At Gearsadviser, I`m committed to ensuring that you have the best possible reloading experience. I conduct thorough research, testing, and evaluation of reloading gear, offering impartial and informative reviews to assist you in making informed purchasing decisions. My reviews are based on hands-on testing, research, and analysis of customer feedback. I regularly update my reviews to reflect changes in product availability and new information, so you can be confident that you're receiving the most current recommendations.

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5 thoughts on “How to Use Case Trimmer [Step-by-step Guide Beginners]”

  1. Can you use this kind of router to do deeper cuts? I need something to route out the insides of an electric guitar and don’t want to spend more than I have to. Any advice would be greatly appreciated. Thanks, and thanks for the video.

  2. One thing you did not mention and is aggravating is the standard base plate does not accept all 1/4 bits. I have a Craftsman set of bits, the Roman Ogee bit I use a lot, that will not fit through the base plate. Trying to find smaller bits or another base.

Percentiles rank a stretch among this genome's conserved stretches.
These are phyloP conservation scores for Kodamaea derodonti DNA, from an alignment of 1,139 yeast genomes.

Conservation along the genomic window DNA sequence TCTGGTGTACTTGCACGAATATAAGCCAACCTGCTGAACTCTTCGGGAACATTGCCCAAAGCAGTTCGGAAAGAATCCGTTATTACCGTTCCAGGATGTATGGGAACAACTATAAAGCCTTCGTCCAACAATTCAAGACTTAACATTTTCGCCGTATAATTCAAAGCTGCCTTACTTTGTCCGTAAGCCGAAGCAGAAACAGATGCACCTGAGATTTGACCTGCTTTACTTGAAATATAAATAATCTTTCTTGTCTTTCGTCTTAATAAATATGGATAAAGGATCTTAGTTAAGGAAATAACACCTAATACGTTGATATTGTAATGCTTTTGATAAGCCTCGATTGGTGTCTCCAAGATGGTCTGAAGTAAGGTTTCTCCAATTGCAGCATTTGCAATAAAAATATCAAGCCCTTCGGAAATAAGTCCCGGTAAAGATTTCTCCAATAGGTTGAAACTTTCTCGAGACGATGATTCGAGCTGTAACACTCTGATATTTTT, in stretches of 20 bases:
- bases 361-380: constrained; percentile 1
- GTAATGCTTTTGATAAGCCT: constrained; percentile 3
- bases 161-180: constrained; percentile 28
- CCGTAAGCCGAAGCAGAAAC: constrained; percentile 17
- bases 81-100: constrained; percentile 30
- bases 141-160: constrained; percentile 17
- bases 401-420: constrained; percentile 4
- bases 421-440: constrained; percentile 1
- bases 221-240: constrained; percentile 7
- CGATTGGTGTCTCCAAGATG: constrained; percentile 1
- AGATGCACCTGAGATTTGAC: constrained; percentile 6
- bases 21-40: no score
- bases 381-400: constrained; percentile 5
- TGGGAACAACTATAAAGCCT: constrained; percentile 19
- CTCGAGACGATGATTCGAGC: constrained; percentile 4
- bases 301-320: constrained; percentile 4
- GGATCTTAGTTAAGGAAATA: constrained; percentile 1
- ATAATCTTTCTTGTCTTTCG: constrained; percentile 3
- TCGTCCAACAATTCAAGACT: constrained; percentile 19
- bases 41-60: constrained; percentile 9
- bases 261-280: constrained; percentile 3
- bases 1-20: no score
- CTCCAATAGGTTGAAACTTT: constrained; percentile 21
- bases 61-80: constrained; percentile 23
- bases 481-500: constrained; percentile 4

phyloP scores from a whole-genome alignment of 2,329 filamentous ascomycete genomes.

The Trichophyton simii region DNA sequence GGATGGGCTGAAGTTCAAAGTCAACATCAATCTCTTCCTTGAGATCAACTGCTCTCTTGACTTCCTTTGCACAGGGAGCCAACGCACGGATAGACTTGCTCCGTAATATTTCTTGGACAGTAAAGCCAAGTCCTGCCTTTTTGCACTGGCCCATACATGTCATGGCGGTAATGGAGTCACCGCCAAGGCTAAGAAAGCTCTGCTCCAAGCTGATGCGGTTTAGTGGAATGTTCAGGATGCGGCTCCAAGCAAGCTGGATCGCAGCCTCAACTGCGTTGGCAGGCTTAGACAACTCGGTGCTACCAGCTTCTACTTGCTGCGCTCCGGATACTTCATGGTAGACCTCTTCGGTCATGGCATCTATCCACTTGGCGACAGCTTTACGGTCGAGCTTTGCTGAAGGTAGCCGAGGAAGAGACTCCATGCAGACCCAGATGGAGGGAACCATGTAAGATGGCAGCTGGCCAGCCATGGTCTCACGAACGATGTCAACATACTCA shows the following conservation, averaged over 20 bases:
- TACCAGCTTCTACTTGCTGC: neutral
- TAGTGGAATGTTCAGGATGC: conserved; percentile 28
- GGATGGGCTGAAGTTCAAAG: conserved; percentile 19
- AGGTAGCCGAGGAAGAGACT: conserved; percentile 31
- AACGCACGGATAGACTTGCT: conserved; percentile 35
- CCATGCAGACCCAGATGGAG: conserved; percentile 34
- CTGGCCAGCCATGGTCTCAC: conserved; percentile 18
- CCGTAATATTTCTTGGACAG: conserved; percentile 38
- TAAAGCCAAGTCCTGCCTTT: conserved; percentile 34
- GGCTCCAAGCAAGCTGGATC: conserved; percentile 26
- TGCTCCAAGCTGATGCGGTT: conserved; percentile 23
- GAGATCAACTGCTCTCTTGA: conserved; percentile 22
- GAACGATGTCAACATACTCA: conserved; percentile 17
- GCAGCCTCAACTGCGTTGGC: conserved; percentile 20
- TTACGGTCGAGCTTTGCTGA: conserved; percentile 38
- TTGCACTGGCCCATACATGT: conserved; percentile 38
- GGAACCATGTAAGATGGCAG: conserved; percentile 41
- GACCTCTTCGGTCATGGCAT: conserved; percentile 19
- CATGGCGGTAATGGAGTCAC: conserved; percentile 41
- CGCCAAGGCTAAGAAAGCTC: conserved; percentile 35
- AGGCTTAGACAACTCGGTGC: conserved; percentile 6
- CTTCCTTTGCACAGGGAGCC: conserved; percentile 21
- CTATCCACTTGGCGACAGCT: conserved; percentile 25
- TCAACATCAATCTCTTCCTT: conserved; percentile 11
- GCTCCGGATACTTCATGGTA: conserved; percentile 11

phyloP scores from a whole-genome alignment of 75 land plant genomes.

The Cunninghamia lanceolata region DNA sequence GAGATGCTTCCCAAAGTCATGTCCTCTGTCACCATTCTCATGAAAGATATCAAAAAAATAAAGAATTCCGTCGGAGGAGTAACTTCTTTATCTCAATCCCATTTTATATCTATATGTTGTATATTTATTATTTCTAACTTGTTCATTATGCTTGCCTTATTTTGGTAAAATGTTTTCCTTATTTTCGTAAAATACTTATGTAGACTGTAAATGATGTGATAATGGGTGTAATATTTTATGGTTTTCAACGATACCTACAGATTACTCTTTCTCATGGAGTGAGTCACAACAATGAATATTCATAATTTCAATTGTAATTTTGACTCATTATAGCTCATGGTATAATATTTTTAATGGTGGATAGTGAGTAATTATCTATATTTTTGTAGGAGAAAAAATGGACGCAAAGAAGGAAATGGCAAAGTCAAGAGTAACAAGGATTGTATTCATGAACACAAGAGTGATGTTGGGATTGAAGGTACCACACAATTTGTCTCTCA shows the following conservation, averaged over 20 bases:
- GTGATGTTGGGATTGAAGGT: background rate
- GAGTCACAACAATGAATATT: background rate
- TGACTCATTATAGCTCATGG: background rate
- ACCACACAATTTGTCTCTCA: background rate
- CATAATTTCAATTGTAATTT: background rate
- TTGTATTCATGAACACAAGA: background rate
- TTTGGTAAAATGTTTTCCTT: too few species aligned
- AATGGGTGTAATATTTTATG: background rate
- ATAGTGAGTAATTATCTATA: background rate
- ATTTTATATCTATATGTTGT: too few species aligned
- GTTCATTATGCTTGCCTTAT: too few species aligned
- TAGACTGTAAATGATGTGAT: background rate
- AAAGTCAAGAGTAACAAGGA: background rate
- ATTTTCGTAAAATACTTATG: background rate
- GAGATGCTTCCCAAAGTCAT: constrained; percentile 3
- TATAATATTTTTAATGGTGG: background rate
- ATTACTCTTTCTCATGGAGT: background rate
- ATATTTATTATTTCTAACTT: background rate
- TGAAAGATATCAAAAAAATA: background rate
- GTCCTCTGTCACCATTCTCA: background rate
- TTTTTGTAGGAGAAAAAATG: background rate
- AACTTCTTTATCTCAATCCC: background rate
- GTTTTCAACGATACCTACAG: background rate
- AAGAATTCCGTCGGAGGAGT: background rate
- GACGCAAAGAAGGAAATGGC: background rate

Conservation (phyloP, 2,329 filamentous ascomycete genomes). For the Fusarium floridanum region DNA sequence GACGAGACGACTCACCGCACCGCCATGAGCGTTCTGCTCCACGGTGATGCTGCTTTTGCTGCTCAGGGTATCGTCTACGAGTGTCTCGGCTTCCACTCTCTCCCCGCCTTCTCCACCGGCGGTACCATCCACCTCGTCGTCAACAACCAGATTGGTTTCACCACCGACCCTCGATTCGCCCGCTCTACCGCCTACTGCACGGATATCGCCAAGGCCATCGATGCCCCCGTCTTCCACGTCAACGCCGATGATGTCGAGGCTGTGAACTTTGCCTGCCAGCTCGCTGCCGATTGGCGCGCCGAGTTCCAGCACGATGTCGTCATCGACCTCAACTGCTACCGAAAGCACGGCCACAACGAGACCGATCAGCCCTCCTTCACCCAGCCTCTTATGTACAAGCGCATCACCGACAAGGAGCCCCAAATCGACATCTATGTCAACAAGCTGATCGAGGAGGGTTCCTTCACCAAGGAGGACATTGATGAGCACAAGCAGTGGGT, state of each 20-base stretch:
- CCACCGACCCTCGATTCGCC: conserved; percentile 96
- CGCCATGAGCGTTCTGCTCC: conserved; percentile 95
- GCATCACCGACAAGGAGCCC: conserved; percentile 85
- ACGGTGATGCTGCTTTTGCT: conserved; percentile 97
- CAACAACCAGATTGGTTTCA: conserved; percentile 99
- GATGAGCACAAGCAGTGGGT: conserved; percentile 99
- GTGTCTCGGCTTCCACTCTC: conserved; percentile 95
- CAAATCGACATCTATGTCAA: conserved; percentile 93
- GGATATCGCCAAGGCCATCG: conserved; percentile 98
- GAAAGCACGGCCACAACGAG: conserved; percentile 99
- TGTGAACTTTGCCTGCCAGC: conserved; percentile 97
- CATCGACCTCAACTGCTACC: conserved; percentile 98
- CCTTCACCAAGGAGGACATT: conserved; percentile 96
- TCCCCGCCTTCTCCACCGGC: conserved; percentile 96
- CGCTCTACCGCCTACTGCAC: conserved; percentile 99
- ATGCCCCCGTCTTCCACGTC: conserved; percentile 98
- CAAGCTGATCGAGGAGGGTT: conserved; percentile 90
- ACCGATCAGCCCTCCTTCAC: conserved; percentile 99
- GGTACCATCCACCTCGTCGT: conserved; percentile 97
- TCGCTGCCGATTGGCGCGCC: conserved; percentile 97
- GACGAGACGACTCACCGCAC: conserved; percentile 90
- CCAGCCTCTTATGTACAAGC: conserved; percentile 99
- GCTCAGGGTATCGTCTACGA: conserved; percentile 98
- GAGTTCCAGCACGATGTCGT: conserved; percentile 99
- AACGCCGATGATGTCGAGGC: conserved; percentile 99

3. I’m trying to freehand a hardwood cookie. I’ve got a dremel 4200 series and I think I have the right bit, but it starts burning before I get anywhere. Is there a certain bit I should be using, or am I just going to have trouble because I am working in the grain? I bought a carbide coated one, then got home and realized the shaft wouldn’t fit. Is it in a rpm thing? The 4200 goes up to 35k rpm. Do I need to buy a trim router specifically?

  4. can i use a 3/4″ straight bit to create a dado groove in a solid cherry slab with a palm router? I am sure a full size router would be more steady, but i want to know if this is something a small trim router can handle or is this just dangerous? thanks

  5. Can you please tell me where you obtained your earphones and what brand they are. My father has been looking for a pair like that and we haven’t been able to find a pair like that. Thank you